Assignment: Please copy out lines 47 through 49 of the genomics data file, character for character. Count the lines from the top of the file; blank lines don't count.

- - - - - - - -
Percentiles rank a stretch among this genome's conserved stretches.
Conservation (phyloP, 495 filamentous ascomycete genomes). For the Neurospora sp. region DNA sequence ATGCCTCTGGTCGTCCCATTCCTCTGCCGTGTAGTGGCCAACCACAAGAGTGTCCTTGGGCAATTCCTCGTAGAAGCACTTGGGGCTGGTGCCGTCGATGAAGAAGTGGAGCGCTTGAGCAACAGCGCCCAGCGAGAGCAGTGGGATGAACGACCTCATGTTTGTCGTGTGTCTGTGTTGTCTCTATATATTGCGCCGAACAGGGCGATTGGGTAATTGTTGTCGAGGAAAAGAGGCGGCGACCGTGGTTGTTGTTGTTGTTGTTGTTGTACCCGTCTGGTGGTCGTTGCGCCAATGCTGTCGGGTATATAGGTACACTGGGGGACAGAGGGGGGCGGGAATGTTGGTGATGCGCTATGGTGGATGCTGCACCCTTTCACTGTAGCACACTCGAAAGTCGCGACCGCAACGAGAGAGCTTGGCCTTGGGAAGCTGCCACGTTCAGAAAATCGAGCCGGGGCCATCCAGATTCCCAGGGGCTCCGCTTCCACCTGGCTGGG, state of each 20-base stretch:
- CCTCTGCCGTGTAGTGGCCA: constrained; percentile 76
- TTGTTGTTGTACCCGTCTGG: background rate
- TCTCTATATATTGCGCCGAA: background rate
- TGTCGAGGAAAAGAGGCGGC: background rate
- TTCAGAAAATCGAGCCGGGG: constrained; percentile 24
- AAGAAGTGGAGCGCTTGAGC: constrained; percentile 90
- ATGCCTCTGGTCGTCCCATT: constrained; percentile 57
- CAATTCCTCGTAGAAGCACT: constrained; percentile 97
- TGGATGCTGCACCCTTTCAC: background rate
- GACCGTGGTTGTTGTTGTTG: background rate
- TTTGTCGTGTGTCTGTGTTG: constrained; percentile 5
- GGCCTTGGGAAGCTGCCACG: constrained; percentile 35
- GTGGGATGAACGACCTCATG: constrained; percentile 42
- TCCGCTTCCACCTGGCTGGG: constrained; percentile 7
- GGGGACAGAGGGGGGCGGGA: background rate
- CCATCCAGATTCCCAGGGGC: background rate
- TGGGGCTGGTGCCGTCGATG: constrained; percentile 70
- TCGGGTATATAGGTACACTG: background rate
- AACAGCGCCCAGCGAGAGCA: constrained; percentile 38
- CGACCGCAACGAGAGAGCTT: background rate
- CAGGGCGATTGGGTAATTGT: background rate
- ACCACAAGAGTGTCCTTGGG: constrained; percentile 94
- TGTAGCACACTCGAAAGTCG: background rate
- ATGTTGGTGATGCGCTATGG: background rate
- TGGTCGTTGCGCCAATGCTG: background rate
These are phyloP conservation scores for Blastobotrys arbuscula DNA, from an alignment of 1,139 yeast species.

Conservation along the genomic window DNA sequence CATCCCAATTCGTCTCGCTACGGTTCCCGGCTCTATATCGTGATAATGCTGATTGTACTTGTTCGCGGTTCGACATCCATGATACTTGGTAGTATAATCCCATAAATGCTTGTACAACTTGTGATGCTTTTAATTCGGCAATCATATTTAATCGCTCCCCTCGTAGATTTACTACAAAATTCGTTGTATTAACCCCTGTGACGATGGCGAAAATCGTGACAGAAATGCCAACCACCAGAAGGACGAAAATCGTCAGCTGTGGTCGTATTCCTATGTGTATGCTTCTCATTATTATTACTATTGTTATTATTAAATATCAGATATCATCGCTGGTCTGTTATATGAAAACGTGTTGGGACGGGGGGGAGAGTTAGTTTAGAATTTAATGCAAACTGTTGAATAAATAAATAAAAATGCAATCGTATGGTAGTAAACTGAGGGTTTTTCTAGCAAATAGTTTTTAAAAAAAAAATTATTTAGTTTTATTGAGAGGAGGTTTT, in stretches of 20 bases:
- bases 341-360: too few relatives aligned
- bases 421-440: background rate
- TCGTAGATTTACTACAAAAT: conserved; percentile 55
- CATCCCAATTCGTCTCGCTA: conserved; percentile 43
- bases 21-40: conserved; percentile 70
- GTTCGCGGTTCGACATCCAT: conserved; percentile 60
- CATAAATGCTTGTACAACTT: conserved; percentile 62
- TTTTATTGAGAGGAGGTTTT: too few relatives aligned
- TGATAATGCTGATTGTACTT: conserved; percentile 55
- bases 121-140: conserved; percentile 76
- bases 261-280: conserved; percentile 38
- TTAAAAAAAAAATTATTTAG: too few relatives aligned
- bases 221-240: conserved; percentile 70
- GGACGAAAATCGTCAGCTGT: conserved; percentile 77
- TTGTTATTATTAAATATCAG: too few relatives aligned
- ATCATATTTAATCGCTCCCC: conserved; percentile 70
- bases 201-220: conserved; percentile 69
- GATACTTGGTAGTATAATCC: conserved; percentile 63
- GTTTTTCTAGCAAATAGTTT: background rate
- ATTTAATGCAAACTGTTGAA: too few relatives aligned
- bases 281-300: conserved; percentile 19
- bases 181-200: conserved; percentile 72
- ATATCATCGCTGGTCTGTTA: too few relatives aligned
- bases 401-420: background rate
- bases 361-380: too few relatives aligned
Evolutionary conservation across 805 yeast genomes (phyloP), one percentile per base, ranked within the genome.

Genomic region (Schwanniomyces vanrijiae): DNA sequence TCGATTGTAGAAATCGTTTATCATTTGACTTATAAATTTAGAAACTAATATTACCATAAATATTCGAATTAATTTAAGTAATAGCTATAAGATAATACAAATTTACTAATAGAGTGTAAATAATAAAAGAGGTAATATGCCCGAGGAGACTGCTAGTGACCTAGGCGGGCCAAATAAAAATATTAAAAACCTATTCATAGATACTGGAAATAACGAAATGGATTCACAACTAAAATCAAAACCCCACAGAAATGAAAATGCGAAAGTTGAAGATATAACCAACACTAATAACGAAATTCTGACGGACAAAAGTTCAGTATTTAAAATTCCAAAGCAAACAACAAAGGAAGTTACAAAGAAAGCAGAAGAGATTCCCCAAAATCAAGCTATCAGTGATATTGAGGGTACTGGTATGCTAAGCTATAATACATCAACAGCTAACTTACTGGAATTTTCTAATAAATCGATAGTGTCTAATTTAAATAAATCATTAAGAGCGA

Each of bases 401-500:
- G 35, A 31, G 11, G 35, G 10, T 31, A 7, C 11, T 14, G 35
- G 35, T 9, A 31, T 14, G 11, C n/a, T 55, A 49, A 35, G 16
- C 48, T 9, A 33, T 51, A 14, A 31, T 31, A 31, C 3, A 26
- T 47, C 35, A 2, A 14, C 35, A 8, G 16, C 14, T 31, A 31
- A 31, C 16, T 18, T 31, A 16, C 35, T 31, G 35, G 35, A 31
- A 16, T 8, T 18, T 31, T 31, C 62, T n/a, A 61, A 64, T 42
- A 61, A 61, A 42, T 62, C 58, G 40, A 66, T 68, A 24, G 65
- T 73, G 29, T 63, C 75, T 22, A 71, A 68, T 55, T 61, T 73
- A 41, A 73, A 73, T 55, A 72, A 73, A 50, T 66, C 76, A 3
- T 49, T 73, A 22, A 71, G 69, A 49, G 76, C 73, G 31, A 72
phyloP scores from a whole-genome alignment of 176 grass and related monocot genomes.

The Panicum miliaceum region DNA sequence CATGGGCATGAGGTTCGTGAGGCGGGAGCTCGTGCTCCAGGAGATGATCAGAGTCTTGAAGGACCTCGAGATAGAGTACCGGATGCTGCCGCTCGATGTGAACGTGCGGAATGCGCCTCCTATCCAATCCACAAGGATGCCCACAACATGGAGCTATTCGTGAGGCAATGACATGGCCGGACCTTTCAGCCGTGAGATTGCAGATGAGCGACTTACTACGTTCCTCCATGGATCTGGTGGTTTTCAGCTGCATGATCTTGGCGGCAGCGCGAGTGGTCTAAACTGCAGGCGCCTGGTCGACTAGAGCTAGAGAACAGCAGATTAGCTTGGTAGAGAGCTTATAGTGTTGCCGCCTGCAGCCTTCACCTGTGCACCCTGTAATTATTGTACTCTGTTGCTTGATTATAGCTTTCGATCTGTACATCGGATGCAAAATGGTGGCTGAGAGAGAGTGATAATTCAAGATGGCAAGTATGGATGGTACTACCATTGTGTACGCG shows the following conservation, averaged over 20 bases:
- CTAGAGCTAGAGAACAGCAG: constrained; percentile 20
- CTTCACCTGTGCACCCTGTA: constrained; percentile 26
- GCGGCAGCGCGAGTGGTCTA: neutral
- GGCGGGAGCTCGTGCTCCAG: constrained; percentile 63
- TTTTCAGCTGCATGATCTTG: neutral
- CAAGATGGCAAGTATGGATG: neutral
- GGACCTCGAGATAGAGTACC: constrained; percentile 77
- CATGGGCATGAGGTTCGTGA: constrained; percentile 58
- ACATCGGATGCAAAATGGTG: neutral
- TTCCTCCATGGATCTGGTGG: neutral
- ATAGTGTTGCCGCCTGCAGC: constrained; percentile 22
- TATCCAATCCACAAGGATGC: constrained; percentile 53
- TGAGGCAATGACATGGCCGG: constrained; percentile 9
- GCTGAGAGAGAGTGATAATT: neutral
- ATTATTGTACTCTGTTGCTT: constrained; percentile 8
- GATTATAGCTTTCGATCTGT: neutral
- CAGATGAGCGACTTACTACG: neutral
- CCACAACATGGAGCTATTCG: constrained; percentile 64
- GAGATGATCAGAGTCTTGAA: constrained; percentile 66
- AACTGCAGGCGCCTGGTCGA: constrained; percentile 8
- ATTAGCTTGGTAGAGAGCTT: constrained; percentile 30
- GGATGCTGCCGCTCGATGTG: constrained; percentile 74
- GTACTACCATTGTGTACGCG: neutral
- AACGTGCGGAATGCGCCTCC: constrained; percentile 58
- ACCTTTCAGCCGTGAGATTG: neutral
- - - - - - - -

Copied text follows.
- GATACTTGGTAGTATAATCC: conserved; percentile 63
- GTTTTTCTAGCAAATAGTTT: background rate
- ATTTAATGCAAACTGTTGAA: too few relatives aligned